Step 1: copy the lines of the face to the shiny side of some freezer paper. The shiny side because it will be ironed onto the back of the pieces of fabric, and I don’t want to end up with a mirror image. You’ll need a permanent marker that writes and stays on plastics for that.

Green Woman - copying the face onto freezer paper

The letters are short for the different colours, and the tick marks will be used to pin the pieces precisely for sewing – particularly important for curves.

Step 2: Cut the pieces apart and iron them onto the fabric. The shiny side will stick onto the fabric when heat is applied, but not very strongly so it can be easily removed later.

Green Woman - pieces of the face

Step 3: Trace around the pieces and add the tick marks. Here’s a detail shot on how that looks like:

Green Woman - tracing around the freezer paper

Step 4: Cut all the pieces out, adding a seam allowance. Arrange in correct order for sewing:

Green Woman - pieces for face

You can see in the light green that the freezer paper is still attached to the back of the pieces at this point. Since my lines are curvy, I do need to remove it before starting to sew.

Step 5: Sew. I’m leaving you with a link to Ruth B. McDowell’s “Piecing – Expanding the Basics” for detailed instructions and lots of inspirational pictures. Here’s what I ended up with after quite a bit of cursing (some of the curves are almost too tight for sewing):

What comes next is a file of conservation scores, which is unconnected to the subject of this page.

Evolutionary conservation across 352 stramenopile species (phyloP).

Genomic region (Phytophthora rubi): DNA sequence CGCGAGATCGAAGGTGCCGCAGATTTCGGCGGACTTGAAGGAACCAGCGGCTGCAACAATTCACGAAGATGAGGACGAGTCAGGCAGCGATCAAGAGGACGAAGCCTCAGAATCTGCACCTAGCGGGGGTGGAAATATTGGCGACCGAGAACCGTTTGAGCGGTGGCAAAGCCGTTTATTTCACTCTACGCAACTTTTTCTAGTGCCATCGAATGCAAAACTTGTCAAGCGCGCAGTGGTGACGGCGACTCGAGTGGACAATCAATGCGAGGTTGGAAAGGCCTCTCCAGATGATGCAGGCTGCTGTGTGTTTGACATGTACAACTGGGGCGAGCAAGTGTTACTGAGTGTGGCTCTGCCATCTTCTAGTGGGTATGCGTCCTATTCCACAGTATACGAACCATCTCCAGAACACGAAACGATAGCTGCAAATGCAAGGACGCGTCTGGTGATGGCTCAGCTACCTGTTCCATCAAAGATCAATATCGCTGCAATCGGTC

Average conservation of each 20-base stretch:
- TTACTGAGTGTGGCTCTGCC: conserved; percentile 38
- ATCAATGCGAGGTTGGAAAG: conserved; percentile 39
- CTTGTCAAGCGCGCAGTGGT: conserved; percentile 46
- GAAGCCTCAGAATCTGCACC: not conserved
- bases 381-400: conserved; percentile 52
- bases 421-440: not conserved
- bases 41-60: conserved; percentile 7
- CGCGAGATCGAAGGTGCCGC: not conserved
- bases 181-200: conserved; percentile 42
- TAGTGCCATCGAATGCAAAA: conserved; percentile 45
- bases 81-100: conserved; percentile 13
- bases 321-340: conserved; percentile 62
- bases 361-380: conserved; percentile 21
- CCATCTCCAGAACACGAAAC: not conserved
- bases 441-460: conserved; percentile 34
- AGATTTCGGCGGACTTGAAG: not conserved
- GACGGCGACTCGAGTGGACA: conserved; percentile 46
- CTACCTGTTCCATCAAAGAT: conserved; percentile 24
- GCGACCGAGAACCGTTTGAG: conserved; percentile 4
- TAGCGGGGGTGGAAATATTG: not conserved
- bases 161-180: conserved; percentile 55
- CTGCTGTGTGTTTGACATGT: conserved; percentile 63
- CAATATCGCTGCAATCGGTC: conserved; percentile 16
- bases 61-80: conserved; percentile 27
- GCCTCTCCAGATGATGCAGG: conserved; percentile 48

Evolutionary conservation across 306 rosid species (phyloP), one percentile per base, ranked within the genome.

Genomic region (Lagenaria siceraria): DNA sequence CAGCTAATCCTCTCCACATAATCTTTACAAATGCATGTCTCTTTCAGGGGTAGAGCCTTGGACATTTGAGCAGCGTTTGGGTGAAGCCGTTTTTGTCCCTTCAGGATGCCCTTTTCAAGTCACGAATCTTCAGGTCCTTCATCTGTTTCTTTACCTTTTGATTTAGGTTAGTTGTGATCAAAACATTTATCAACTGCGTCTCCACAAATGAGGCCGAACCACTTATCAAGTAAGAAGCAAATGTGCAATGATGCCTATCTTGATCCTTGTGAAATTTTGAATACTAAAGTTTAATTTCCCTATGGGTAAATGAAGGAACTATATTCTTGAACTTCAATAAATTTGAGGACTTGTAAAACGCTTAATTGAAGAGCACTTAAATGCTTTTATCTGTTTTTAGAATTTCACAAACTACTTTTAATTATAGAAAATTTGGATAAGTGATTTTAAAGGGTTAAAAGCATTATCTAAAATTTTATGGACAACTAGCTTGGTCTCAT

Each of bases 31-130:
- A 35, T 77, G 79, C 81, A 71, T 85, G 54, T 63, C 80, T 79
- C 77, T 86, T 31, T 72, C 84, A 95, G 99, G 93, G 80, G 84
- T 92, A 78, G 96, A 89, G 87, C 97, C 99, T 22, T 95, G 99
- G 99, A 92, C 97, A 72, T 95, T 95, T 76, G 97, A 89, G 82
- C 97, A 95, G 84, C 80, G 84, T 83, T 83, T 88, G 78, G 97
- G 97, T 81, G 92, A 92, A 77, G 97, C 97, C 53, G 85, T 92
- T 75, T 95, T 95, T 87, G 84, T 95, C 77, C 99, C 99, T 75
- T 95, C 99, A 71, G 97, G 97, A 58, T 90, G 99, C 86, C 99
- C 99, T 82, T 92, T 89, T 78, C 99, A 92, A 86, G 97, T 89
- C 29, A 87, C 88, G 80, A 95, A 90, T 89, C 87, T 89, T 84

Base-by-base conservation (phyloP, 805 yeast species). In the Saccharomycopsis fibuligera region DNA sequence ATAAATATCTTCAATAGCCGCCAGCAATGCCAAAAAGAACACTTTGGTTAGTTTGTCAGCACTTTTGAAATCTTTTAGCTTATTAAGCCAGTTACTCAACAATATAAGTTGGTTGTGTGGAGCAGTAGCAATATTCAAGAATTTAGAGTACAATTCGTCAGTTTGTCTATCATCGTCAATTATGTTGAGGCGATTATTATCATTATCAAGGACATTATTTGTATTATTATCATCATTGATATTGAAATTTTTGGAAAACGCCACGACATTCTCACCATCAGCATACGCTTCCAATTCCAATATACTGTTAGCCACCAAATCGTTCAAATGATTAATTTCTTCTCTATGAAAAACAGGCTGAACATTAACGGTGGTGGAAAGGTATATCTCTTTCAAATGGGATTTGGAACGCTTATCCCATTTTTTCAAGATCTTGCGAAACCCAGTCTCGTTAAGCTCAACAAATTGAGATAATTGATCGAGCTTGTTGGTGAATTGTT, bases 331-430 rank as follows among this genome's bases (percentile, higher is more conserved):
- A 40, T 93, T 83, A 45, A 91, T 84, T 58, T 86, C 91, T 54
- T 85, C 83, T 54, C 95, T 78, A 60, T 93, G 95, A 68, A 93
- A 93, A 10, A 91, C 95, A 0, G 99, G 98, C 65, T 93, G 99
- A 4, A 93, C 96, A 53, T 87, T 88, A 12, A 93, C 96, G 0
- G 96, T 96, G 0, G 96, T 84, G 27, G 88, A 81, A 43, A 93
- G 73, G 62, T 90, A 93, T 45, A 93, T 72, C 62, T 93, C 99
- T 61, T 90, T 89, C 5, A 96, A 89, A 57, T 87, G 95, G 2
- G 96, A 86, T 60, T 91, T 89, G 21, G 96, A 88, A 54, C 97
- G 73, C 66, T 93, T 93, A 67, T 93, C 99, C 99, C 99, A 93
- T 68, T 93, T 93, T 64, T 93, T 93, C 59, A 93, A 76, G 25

GreenWoman - Pieced Face

The light green fabric is thinner and more tightly woven than standard quilting fabric, and it also doesn’t iron as well. This led to quite a few wrinkles in her face. I’m fine with this, since what’s a few wrinkles between friends? Also, I will be quilting things quite heavily and probably most of it will not be that obvious once I’m done.

This is a pretty flat image for the moment. Obviously the shading is missing, and I’ll need to add at least some of it, probably while quilting. But I did make heavy use of the one way I have to directly add some dimensionality, which is by controlling which way I ironed the seam allowances. I’ll strengthen that effect later with some strategic quilting.

By the way, did you notice that she’s looking ever so slightly to the left? I didn’t until I traced the face a couple of times and noted the differences. I love how this project makes me look closer at the original artwork!

The next step should be pretty obvious: Giving her some eyes. I have some ideas on how to do them, but there’ll probably some experimenting first.